The boat was a beauty of a thing: some 500 tons across 171 feet of glass and steel as white as Santorini. All rounded edges, the five decks — one with a glass-bottom pool — were made for July on the Mediterranean, sunset dinners among the islands near Sicily, cocktails in the turquoise shallows off the coast of Ibiza. Her would-be captains showed off pictures of the $50 million vessel at parties, bragging that it would be “bigger than all of the richest billionaires’ yachts in Singapore” and describing plans to adorn the staterooms with projector screens, creating a waterborne gallery for their growing collection of digital art in the form of NFTs.
(Article by Jen Wieczner republished from NYMag.com)
No matter that they had originally told friends they were shopping for a $150 million vessel; the superyacht was still the largest by well-established boat builder Sanlorenzo ever to be sold in Asia, a triumph of crypto’s nouveau riche. “It represents the beginning of a fascinating journey,” the yacht broker said in an announcement of the sale last year, saying it looked “forward to witnessing many happy moments aboard.” The name the buyers had in mind was cleverly chosen — an inside joke nodding to the cryptocurrency dogecoin that would both thrill their social-media acolytes and be intelligible to all the pathetic, poor “no coiners” out there: Much Wow.
Her buyers, Su Zhu and Kyle Davies, two Andover graduates who ran a Singapore-based crypto hedge fund called Three Arrows Capital, never got the chance to spray Champagne across Much Wow’s bow. Instead, in July, the same month the boat was set to launch, the duo filed for bankruptcy and disappeared before making their final payment, marooning the unclaimed trophy in her berth in La Spezia on the Italian coast. While she has not been officially listed for resale, the intimate world of international super-yacht dealers has quietly been put on notice that a certain Sanlorenzo 52Steel, the coveted Cayman Islands flag billowing above her empty balconies, is back on the market.
The yacht has since become the subject of endless memes and jokes on Twitter, the functional center of the crypto universe. Pretty much everyone in that world, from the millions of small-scale crypto holders to industry employees and investors, has watched in shock and dismay as Three Arrows Capital, once perhaps the most highly regarded investment fund in a burgeoning global financial sector, collapsed in excruciating and embarrassing fashion. The firm’s implosion, a result of both recklessness and likely criminal misconduct, set off a contagion that not only forced a historic sell-off in bitcoin and its ilk but also wiped out a wide swath of the cryptocurrency industry.
Crypto companies from New York to Singapore were the direct victims of Three Arrows. Voyager Digital, a publicly traded crypto exchange based in New York that once had a multibillion-dollar valuation, filed for Chapter 11 in July, reporting that Three Arrows owed it more than $650 million. Genesis Global Trading, headquartered on Park Avenue, had lent Three Arrows $2.3 billion. Blockchain.com, an early crypto company that provided digital wallets and evolved into a major exchange, faces $270 million in unpaid loans from 3AC and has laid off a quarter of its staff.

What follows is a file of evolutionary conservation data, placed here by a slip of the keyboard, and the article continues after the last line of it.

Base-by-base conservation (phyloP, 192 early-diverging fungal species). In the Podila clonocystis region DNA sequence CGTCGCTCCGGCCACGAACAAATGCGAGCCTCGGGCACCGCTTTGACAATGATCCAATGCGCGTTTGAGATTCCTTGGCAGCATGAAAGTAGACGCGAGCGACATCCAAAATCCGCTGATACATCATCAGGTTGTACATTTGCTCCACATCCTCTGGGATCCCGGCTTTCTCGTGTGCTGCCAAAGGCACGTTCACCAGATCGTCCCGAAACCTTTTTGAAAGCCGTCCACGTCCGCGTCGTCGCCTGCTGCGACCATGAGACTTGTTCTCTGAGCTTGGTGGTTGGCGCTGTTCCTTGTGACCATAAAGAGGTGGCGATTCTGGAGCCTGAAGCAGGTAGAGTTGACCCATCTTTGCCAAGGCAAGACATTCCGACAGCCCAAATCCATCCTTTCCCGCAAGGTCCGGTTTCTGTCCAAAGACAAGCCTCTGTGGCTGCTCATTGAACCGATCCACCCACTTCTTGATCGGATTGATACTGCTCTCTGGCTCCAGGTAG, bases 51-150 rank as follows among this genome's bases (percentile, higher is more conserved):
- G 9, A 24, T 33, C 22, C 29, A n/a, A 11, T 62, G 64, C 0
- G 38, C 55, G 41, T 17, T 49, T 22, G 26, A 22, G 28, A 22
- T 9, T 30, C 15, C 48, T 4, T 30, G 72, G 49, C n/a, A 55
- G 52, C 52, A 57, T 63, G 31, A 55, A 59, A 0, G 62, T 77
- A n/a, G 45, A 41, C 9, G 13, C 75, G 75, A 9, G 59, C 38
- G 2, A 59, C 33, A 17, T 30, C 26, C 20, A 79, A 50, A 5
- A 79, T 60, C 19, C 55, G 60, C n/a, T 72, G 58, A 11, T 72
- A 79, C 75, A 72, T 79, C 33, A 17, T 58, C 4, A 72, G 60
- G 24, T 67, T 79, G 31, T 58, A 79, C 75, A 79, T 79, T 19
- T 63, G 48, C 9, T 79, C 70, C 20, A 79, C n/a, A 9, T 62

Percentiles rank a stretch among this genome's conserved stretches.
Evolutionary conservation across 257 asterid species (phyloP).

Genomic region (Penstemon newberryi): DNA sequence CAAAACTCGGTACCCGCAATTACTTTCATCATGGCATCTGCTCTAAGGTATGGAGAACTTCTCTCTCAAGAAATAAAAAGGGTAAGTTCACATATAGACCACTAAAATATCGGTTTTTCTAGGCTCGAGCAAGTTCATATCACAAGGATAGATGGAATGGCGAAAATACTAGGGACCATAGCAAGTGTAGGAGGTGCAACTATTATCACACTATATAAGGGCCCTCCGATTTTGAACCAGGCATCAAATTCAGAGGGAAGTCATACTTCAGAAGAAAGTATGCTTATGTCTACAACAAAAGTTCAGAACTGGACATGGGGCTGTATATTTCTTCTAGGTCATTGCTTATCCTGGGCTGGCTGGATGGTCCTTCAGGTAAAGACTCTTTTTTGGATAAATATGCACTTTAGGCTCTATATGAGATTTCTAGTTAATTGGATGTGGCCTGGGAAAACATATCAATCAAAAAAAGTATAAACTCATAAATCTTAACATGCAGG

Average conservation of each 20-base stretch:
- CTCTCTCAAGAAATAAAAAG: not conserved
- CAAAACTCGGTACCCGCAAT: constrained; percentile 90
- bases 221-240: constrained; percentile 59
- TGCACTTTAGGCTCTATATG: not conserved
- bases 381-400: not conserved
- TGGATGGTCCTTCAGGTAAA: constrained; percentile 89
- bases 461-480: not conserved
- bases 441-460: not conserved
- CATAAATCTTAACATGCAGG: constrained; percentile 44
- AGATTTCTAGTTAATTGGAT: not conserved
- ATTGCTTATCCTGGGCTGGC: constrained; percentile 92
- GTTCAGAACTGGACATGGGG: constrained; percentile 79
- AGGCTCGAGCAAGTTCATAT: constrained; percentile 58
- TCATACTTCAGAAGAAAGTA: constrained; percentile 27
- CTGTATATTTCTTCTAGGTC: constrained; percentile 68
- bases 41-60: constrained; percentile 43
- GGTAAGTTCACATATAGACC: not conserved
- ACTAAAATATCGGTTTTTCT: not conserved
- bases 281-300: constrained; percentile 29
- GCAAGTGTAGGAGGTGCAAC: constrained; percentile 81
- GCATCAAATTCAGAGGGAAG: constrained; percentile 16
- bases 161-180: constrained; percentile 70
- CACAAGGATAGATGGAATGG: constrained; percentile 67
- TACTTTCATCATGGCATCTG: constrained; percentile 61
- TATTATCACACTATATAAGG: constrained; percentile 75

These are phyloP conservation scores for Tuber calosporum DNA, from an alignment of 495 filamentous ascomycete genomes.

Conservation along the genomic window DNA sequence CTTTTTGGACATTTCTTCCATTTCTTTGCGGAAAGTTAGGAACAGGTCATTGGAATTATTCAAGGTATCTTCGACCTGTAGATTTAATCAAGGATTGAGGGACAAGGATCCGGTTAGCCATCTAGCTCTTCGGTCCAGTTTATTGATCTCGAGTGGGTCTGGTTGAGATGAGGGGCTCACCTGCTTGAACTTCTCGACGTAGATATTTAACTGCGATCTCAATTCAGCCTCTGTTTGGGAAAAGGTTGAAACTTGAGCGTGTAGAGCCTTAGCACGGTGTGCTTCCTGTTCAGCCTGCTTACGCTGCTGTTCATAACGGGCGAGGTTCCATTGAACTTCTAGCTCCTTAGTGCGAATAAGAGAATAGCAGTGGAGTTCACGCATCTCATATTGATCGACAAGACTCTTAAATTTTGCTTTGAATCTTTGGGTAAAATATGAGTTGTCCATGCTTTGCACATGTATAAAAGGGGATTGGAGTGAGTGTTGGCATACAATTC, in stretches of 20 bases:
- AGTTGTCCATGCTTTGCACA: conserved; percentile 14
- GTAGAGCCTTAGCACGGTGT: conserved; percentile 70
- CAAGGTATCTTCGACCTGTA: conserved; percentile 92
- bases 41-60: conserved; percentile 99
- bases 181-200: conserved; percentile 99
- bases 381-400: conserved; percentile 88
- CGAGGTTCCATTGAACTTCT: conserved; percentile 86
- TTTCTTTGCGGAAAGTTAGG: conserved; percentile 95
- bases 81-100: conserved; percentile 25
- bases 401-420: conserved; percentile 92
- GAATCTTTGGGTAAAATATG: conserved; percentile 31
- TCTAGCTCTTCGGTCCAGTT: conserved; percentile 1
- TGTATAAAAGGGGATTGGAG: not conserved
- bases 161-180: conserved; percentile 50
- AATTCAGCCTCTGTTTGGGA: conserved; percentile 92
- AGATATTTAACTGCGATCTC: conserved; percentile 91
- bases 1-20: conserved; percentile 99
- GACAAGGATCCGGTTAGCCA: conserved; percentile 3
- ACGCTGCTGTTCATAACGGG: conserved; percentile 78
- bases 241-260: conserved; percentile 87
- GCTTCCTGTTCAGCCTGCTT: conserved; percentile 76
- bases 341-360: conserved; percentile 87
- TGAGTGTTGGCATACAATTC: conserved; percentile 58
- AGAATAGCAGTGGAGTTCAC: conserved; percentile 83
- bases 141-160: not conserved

Among crypto’s smartest observers, there is a widely held view that Three Arrows is meaningfully responsible for the larger crypto crash of 2022, as market chaos and forced selling sent bitcoin and other digital assets plunging 70 percent or more, erasing more than a trillion dollars in value. “I suspect they might be 80 percent of the total original contagion,” says Sam Bankman-Fried, who as CEO of FTX, a major crypto exchange that has bailed out some of the bankrupt lenders, has perhaps more visibility on the problems than anyone. “They weren’t the only people who blew out, but they did it way bigger than anyone else did. And they had way more trust from the ecosystem prior to that.”
For a firm that had always portrayed itself as playing just with its own money — “We don’t have any external investors,” Zhu, 3AC’s CEO, had told Bloomberg as recently as February — the damage Three Arrows caused was astonishing. By mid-July, creditors had come forward with more than $2.8 billion in claims; the figure is expected to balloon from there. Everyone in crypto, from the largest lenders to wealthy investors, seemed to have lent 3AC their digital coins, even 3AC’s own employees, who deposited their salaries with its “borrowing desk” in exchange for interest. “So many people feel disappointed and some of them embarrassed,” says Alex Svanevik, the CEO of Nansen, a Singapore-based blockchain-analytics company. “And they shouldn’t because a lot of people fell for this, and a lot of people gave them money.”
That money appears to be gone now, along with the assets of several affiliated funds and portions of the treasuries of various crypto projects 3AC had managed. The true scale of the losses may never be known; for many of the crypto start-ups that parked their money with the firm, disclosing that relationship publicly is to risk increased scrutiny from both their investors and government regulators. (For this reason, along with the legal complexities of being a creditor, many people who spoke about their experiences with 3AC have asked to remain anonymous.)
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